Eventually I head on, with so much more to see. I head back up to the northern end of the ridge, called “Bessie’s Meadow” on the map. There is another cairn shown, as well as a burnt mound, an enigmatic type of site that I have yet to encounter.
I’m not sure if I find the cairn, although I think I have. I’ve certainly found a mound of stones, but it appears to be part of a much larger low bank of stones. Perhaps another very large platform or ring-cairn? I hunt about for anything else, but eventually give up. More post-visit Cofleining shows that the cairn is overlaid by the wall of Bessie’s Meadow. Perhaps this was the bank of stones I found?
I head north to look for the burnt mound, but in truth I haven’t got much hope of finding it. The heather is dense and I’m not sure there would be enough to make identification possible, so I don’t waste any more time. I’ve still yet to encounter one of these then!
Back in the village, a path leads round the back of the church, past a modern standing stone and upwards to the gorse-clad Down. It’s a pretty stiff pull upwards, but thankfully quite short. Worth pausing to look back at the excellent views of the peninsula’s south coast as well, where a number of small cliff forts cluster above the waves.
The main group of cairns clusters around the trig-topped Beacon. Some are difficult to make out under the prevailing heather, but this is nevertheless a terrific group with wonderful views.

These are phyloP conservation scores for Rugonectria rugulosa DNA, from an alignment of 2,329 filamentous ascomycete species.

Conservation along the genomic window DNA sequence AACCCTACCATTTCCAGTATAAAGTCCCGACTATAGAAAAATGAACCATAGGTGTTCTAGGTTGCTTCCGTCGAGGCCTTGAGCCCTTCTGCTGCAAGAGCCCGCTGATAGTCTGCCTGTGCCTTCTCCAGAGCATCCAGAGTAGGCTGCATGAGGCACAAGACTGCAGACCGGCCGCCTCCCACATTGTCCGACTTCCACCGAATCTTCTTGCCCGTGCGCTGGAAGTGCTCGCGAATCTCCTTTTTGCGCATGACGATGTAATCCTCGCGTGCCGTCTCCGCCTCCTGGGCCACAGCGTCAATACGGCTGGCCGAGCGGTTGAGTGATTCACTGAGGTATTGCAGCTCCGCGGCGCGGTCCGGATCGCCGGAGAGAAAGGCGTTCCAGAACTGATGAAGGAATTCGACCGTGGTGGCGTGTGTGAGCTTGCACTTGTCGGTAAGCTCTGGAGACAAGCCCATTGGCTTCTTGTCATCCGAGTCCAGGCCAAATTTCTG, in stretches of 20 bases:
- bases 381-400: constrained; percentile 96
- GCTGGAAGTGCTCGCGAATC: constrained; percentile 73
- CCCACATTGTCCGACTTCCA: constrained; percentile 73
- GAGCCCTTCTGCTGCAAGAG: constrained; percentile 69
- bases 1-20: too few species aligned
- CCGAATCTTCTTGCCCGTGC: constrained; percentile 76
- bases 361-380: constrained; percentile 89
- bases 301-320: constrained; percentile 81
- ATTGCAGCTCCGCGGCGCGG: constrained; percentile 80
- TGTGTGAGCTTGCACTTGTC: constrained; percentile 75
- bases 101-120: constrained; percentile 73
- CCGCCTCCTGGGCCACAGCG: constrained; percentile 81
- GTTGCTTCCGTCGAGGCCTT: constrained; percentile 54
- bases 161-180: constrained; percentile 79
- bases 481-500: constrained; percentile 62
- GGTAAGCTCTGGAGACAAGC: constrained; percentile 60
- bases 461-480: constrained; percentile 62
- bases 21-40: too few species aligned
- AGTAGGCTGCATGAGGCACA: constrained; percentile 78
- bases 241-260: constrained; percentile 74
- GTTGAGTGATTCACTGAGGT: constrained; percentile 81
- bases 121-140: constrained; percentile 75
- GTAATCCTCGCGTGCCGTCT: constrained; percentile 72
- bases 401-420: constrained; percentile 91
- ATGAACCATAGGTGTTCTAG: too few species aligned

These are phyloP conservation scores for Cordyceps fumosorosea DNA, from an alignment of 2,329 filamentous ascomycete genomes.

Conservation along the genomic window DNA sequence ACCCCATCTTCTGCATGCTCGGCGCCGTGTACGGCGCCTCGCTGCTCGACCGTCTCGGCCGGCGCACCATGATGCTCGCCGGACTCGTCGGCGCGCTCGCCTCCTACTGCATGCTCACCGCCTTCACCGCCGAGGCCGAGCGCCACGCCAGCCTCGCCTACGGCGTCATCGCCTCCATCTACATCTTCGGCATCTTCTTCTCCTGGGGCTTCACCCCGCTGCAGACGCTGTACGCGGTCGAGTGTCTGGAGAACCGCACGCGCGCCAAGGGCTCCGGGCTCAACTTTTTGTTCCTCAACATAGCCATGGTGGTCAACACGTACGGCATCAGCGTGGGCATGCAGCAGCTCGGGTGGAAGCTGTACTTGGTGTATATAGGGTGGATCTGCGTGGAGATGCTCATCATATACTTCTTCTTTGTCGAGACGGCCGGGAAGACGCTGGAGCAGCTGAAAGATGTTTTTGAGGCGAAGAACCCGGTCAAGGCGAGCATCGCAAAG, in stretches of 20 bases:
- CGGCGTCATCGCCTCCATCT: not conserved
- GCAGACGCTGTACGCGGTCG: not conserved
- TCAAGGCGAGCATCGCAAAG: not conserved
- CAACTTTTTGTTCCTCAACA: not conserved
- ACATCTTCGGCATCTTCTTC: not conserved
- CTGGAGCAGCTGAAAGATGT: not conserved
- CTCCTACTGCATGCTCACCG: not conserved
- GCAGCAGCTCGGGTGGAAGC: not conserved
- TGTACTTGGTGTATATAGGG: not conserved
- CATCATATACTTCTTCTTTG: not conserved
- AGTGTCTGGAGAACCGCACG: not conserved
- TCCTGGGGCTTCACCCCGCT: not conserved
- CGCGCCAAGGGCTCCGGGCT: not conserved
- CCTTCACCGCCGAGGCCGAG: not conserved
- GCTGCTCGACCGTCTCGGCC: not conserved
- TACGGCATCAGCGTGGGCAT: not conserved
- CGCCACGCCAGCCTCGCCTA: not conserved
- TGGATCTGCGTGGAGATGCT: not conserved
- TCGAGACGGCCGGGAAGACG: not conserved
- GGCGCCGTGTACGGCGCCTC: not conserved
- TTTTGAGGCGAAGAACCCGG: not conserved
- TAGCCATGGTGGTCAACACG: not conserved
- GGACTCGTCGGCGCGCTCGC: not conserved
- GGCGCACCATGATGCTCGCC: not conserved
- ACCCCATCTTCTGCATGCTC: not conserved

The first cairn encountered (Cairn IV) lies to the right (east) of the path. Apart from a few stones protruding from the heather, it’s not obvious. Some of the stones in the centre are substantial, but it’s probably the least impressive of the group.
The next cairn however, you can’t miss. The Beacon is a large stony mound with a trig pillar mounted onto its top. It has a possible/probable kerb of large blocks, particularly apparent on the northern side. It sits on the highest point of the Down and in fact of the whole Gower peninsula, so inevitably it has terrific views. The sea lies below to the west, while to the north and east the other main hills of the peninsula are all laid out, Llanmadoc Hill to the NNE, the hillforted Hardings Down closer at hand, then across the centre of the peninsula to the Cefn Bryn ridge. But the views stretch much further, even on this overcast day. To the northwest the round tops of the Preseli Mountains can be made out across the bay, while to the northeast the familiar shapes of Y Mynydd Du are visible, from Garreg Lywd to Fan Foel, then the view stretches further to Fforest Fawr and the highest central Beacons, Corn Du and Pen y Fan. Wow. Another bit of the Wales jigsaw falls into place.
The path heads northwards, downhill. The next cairn – Cairn III - sits on the right-hand side of the path and is a fairly prominent mound, buried in heather. There is an obvious central crater to help ease any doubts of identification.
To find Cairn VII, I have to head off the path, eastwards across the thankfully low heather. This one is less impressive, not much more than a slight pile of stones. The blocks do have an attractive pink tinge though and are liberally studded with quartz pebbles. The Beacon and Cairn III are silhouetted prominently against the skyline from here.
Back up to the path and onwards to the most impressive cairn of the group. Much lower than the Beacon, what it lacks in views Cairn II makes up for in stony glory. An almost contiguous ring of stones, stood up on edge, marks the extent of the cairn. You can’t miss this one! It’s a bit battered and disturbed, but a fine example of a ring cairn nonetheless.